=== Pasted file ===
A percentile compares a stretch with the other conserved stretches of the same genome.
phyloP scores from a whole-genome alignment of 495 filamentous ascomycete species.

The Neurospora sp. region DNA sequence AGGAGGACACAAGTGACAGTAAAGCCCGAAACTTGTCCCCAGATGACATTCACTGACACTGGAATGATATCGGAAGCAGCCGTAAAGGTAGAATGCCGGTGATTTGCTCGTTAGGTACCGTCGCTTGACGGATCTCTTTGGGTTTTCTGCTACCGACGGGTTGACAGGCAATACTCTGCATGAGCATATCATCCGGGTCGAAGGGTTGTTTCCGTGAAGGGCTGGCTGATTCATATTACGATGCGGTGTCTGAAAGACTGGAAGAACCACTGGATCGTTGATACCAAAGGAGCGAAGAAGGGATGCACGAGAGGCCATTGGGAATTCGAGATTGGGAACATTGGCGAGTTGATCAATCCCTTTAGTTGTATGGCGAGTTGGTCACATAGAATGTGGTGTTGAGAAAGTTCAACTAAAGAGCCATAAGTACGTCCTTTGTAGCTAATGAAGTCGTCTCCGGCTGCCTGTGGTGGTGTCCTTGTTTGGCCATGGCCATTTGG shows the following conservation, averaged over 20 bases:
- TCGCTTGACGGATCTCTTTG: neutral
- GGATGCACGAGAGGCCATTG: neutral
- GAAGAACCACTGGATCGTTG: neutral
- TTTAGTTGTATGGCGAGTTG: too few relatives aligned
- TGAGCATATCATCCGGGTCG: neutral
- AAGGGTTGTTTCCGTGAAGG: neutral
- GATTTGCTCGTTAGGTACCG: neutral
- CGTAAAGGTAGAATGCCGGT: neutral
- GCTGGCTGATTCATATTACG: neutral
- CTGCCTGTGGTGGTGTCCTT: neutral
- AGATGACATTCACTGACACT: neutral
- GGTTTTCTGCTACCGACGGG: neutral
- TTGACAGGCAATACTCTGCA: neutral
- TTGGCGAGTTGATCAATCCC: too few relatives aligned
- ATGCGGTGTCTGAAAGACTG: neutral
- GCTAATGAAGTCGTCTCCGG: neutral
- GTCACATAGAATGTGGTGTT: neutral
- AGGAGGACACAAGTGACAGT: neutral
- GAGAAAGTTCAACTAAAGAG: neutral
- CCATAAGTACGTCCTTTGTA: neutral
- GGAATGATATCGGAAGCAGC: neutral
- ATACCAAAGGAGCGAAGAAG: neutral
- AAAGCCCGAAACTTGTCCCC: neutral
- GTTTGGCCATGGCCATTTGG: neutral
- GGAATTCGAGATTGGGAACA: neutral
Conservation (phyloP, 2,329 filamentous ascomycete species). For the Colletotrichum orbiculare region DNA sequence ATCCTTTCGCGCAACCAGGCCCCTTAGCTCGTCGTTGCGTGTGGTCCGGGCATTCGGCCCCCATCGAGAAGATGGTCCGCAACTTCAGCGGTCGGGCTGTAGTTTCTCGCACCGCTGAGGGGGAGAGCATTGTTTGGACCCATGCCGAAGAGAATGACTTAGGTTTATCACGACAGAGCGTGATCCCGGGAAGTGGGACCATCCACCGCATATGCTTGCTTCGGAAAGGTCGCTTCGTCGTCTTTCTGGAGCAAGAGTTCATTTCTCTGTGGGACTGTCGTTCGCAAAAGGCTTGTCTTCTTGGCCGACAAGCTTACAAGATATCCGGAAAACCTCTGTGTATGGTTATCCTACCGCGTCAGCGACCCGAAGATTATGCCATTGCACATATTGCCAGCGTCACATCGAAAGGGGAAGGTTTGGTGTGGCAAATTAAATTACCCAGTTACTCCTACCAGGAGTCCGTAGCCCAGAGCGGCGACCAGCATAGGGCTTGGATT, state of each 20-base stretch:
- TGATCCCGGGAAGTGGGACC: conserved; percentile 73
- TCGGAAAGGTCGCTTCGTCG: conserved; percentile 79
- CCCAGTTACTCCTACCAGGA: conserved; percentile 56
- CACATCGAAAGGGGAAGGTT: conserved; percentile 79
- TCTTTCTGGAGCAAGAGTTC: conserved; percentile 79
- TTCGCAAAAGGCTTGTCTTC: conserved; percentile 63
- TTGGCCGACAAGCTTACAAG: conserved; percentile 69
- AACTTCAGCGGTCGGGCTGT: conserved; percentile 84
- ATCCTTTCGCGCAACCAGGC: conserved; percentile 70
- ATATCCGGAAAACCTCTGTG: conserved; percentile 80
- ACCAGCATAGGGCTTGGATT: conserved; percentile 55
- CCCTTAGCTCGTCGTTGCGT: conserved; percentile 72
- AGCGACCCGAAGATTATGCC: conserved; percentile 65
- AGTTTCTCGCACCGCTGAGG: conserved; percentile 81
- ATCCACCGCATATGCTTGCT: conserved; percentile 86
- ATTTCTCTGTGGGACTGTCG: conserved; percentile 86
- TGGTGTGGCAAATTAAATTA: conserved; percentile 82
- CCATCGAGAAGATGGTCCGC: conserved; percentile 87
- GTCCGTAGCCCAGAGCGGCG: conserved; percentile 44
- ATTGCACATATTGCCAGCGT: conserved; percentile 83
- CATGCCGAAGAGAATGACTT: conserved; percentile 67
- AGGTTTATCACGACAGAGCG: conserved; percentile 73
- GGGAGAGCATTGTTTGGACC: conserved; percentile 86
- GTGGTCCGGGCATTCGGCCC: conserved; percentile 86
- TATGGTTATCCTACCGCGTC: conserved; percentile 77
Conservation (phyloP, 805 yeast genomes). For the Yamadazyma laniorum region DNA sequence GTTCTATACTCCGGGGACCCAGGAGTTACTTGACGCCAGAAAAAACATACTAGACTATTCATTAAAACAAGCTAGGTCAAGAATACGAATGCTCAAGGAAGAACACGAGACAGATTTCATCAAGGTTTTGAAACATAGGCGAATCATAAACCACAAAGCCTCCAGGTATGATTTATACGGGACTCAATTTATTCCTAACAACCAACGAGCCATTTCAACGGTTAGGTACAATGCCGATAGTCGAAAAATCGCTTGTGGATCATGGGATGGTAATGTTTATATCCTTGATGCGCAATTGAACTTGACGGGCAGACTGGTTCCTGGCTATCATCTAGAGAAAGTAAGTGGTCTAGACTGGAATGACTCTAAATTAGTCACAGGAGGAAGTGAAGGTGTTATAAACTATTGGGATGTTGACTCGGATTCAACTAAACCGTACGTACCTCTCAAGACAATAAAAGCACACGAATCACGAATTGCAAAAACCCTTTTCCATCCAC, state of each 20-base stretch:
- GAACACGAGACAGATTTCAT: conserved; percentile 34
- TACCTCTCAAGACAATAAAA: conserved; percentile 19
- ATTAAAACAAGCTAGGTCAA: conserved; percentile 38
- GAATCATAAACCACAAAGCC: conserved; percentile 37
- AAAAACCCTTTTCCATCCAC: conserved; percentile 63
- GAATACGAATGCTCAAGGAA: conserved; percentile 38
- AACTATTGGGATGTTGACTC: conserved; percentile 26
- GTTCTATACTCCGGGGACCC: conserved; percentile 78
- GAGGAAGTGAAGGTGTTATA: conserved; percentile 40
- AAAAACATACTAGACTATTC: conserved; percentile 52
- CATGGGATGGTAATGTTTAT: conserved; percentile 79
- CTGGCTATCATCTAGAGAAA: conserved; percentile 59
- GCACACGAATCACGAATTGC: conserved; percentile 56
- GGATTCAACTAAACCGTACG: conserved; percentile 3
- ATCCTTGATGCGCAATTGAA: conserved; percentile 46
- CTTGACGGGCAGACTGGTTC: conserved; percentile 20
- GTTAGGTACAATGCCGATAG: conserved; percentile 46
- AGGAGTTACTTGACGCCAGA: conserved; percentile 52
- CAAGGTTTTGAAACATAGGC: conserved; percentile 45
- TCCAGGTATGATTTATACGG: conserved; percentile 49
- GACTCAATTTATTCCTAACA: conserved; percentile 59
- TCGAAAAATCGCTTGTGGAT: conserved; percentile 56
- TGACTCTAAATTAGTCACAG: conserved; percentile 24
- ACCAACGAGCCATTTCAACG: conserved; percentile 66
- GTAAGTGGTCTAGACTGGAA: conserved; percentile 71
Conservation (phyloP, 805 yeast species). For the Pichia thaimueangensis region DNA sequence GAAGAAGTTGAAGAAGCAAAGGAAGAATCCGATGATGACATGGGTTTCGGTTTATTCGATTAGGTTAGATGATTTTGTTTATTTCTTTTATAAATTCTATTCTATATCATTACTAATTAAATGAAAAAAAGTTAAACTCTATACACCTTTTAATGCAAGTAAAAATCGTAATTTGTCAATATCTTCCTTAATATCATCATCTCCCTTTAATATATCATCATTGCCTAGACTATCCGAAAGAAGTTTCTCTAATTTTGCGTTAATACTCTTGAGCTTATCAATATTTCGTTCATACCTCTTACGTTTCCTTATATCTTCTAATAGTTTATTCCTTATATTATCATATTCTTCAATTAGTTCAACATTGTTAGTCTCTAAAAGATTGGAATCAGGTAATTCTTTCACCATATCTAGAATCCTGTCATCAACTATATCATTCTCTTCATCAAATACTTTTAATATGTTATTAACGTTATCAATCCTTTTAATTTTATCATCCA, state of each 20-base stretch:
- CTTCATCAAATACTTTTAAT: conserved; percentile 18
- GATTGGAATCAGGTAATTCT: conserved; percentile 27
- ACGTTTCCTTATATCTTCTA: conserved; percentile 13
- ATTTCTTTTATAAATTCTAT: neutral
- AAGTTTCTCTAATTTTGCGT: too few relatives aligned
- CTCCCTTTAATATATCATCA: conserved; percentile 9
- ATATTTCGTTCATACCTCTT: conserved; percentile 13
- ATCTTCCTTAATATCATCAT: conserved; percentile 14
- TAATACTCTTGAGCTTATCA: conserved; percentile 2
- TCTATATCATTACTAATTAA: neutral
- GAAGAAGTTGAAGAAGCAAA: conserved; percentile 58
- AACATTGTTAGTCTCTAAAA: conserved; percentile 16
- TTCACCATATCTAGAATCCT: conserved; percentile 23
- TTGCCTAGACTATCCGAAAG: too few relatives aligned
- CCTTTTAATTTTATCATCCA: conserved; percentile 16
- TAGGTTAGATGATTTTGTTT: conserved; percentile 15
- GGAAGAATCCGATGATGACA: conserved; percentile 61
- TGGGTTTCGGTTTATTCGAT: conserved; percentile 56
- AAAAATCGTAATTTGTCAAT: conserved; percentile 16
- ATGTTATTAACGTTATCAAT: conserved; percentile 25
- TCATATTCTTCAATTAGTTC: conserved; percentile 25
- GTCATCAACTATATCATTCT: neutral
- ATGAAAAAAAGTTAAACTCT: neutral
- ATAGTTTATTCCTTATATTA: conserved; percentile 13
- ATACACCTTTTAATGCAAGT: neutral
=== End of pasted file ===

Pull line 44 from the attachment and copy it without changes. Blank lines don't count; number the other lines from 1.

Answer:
- ATCCACCGCATATGCTTGCT: conserved; percentile 86